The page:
Other studies have compared complex environments, which are more realistic to everyday life. But we chose to use a simple VR room so we could understand the impact of changing one characteristic at a time.

To measure brain activity, we used a technique called electroencephalography. This is where we placed electrodes on the scalp to measure electrical activity as brain cells (neurons) send messages to each other.

Fitting cap of electrodes
Participants wore a cap covered in electrodes to detect electrical activity in the brain.
Donna Squire, Author provided

We also monitored the body by measuring heart rate, breathing and sweat response. This could reveal if someone could detect a change to the environment, without being consciously aware of that change.

Lastly, we asked participants to report their emotions to understand if this matched their brain and body responses.

Read more:
Buildings have their own microbiomes – we’re striving to make them healthy places

What did we find?

We published a series of studies looking at the impact of room size and colour.

Making the room bigger resulted in brain activity usually linked to attention and cognitive performance. This is the type of brain activity we would see if you were doing a crossword, your homework or focusing on a tricky report you were writing for work.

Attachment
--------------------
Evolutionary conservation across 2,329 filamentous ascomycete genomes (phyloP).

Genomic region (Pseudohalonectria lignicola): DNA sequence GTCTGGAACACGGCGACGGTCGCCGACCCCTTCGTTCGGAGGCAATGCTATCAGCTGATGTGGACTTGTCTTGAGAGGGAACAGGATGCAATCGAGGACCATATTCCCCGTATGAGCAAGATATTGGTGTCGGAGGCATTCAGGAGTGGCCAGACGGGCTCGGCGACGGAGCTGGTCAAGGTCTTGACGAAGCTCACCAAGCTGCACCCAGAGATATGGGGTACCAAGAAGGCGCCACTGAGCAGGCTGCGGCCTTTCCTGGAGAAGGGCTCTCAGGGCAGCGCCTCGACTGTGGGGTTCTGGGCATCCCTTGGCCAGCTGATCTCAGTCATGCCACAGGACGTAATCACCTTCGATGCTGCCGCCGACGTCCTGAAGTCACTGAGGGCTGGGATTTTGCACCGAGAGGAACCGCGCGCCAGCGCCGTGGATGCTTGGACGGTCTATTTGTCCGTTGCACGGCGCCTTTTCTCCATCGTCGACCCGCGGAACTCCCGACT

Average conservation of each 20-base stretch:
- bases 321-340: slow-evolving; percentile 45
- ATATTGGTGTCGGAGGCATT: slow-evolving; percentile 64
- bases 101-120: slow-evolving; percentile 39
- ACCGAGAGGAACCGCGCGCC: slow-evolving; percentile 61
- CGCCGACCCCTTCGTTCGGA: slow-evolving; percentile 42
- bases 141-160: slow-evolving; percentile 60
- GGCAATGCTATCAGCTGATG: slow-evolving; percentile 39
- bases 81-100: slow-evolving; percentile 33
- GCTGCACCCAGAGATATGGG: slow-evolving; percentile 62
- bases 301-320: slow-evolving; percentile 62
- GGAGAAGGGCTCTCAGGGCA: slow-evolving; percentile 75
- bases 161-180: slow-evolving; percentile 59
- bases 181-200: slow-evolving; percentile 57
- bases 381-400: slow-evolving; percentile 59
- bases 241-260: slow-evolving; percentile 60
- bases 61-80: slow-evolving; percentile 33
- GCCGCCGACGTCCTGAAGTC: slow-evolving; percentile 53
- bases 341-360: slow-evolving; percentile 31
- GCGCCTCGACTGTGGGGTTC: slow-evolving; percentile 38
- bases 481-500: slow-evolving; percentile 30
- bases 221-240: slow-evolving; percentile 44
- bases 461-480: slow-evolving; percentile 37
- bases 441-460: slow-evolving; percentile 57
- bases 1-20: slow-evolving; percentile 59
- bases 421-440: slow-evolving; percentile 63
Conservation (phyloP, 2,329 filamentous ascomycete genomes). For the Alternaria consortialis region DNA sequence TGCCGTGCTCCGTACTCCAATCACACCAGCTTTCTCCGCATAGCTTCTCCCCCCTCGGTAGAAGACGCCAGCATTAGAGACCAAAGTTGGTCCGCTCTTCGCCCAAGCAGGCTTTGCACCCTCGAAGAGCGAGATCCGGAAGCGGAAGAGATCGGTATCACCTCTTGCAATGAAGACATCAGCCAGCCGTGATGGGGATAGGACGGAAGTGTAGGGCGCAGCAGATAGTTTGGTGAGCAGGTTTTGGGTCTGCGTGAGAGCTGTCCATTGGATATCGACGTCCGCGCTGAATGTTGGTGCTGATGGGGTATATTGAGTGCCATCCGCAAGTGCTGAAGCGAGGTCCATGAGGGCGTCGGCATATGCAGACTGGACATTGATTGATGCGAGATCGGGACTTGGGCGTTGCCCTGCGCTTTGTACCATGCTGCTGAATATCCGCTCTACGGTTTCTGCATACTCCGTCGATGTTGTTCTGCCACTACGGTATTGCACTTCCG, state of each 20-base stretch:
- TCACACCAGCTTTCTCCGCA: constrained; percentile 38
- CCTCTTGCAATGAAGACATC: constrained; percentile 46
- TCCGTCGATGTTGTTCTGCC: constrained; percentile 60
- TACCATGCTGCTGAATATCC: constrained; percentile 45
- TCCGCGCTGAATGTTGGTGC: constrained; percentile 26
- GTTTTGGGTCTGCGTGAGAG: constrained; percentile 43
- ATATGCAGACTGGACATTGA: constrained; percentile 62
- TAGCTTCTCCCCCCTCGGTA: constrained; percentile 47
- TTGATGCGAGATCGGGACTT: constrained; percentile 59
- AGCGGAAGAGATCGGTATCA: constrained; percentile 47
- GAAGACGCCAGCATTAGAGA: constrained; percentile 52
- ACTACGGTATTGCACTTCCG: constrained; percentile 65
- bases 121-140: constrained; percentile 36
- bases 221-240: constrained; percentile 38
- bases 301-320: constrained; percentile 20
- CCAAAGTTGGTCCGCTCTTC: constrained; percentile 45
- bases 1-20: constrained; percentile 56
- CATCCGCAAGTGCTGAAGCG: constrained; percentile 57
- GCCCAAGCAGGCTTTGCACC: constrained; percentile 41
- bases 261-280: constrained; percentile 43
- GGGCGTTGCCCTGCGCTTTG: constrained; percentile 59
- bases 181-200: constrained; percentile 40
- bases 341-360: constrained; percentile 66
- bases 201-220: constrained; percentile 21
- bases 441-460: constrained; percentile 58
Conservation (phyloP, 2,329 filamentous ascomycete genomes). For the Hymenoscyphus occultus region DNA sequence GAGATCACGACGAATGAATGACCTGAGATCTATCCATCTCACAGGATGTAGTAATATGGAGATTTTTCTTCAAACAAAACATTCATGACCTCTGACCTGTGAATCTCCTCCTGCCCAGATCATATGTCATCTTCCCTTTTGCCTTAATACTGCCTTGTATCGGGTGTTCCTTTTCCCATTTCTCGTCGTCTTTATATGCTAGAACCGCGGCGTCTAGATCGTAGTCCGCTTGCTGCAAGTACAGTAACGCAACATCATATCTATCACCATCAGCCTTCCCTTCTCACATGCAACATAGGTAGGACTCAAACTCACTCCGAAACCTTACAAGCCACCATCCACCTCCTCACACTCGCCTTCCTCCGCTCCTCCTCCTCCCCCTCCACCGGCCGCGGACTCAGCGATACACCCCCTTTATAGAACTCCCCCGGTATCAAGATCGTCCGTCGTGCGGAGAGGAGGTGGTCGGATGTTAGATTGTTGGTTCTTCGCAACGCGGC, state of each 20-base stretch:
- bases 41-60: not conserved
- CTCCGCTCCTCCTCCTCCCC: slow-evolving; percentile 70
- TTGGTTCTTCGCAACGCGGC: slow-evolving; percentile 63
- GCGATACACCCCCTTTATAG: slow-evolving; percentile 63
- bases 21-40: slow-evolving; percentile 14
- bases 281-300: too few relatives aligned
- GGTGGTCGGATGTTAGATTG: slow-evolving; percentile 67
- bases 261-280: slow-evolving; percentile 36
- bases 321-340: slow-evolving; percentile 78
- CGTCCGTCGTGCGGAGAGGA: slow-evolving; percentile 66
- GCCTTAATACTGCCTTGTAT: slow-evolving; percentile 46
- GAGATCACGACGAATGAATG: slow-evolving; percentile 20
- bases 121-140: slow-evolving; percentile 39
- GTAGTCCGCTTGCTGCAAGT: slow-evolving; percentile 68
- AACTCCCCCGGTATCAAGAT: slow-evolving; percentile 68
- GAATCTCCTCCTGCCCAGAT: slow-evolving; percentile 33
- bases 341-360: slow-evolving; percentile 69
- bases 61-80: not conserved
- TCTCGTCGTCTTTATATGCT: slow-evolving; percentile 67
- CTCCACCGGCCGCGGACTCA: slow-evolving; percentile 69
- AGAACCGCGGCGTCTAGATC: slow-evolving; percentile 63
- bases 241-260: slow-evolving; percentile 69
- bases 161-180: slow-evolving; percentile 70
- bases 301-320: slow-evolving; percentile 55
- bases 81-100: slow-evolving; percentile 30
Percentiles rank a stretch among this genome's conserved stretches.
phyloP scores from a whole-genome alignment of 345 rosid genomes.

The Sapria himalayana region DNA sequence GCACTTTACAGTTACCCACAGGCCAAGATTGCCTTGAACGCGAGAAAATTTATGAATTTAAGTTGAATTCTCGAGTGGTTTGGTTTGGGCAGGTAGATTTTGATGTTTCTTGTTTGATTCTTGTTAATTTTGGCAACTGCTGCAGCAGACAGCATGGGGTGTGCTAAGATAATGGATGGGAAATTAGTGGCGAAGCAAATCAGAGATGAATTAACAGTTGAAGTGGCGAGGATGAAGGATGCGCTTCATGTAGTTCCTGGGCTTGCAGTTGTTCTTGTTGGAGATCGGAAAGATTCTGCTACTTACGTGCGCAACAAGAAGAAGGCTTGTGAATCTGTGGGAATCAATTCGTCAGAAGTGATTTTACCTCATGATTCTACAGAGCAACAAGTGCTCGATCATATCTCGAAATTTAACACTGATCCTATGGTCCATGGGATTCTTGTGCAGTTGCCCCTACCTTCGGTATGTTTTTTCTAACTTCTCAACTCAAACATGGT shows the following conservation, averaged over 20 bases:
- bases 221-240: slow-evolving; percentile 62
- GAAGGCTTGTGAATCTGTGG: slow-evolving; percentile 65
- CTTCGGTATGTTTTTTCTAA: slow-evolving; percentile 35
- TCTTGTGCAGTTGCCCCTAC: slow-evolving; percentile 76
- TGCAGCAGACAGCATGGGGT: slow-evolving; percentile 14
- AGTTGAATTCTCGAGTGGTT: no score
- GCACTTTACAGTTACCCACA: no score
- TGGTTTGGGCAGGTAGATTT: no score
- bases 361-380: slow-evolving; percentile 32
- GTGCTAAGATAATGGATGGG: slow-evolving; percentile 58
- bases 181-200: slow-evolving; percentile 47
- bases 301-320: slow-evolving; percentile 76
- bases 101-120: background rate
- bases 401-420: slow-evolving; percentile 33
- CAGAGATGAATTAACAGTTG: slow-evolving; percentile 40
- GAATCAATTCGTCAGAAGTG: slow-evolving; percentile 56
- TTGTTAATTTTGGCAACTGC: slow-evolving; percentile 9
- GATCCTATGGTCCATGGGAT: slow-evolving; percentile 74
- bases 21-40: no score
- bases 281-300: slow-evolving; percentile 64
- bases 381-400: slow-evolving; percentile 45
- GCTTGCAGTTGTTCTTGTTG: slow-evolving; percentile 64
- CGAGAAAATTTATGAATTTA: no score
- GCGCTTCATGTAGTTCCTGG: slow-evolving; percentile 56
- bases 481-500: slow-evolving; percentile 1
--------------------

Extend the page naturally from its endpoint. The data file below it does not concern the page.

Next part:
A blue room resulted in brain activity associated with emotional processing. This is the pattern we’d typically see if you were looking at something that you felt positive about, such as a smiling face, or a scenic sunset.

Changing the size and colour of a room also changed brain network communication. This is when different parts of the brain “talk” to one another. This could be communication between parts of the brain involved in seeing and attention, the type of communication needed when viewing a complex scene, such as scanning a crowded room to spot a friend.

The rooms also changed the participants’ autonomic response (their patterns of breathing, heart activity and sweating).

Your brain and body give away what you feel and think about different rooms, even if you can’t tell us yourself.

Despite these brain and body responses, we found no change in what participants told us about their emotions in each of these different conditions.